In emacs, whenever I want to delete a few lines of text, I just use C-k until all the text is gone. However, in vim it seems a bit more complex. I know I can do d$ to delete until the end of the line and dd to delete the entire line I'm on, but how do I delete all of the next line?


Like this:

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Assumption: You want to end up at the line you started on.

My answer: jddk

  • j (moves down)
  • dd (deletes current line)
  • k (moves up)

Try it – it's quick! In fact, it's two keystrokes less than the currently accepted answer because:

  1. you don't need to hold [Shift] to enter the colon ':' and plus '+' characters, and
  2. you don't need the implied [Enter] at the end of the sequence, since jddk is entered all in visual mode as opposed to command mode.

Plus, jddk is all on home row of the keyboard.

I spent a long time using h, j, k, l to navigate in vi, long before the terminal emulation software I used started supporting arrow keys. (I'm talking about ~20 years ago ;-)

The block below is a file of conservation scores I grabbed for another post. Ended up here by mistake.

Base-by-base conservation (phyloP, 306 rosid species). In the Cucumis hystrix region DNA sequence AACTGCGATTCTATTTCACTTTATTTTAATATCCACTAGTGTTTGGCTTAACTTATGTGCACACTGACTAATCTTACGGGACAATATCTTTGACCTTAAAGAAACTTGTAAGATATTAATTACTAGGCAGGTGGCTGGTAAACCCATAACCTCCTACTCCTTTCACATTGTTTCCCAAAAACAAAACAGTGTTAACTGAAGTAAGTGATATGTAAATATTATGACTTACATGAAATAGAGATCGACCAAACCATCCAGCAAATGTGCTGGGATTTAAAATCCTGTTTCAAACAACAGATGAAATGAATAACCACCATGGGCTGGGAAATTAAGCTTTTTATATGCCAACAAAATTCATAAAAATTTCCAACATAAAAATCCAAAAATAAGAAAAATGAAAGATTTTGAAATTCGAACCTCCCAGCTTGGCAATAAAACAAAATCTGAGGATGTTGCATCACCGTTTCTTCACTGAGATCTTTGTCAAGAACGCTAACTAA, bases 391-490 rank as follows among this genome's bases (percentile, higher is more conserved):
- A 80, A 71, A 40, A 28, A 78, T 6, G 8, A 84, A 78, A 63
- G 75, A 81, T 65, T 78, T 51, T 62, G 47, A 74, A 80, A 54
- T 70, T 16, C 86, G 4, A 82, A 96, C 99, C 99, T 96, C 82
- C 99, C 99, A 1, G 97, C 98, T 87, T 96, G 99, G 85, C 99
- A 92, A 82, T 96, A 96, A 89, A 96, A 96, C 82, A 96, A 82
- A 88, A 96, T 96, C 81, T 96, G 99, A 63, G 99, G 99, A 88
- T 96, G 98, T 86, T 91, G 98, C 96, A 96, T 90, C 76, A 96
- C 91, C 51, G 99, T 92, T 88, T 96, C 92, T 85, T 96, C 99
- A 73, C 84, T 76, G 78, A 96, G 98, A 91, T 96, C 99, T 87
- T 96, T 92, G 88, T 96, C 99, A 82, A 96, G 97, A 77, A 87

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  • 1
    hjkl is faster anyway. I've never used a keyboard that didn't have arrow keys on it, and I began to greatly value the efficacy of these keymappings about 10 minutes after I stopped being annoyed at the unintuitiveness of them. – intuited Apr 17 '10 at 22:44

I strongly recommend reading this answer in stack overflow, which got over 500 upvotes: https://stackoverflow.com/questions/1218390/what-is-your-most-productive-shortcut-with-vim/1220118#1220118 -- the answer is long, but helps to understand why vim is powerful...

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  • Thanks for pointing that out! Very thorough and informative answer about grokking vim and vi. – Chris W. Rea Apr 20 '10 at 0:11

You may also be interested in visual mode. Just use v to enter and y to yank or d to delete. Checking :help is a great place when you're stuck as well. For instance :help delete will give you the manual for most of the usual delete commands.

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If you want to delete a bunch of lines in a row, you can use dd to delete the line you're on, then keep hitting (or hold down) . (period) to repeat the command.

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  • or type Ndd where N is the number of lines to delete. say, to delete the current line and the next two lines (3 total), type 3dd – quack quixote Apr 17 '10 at 10:42

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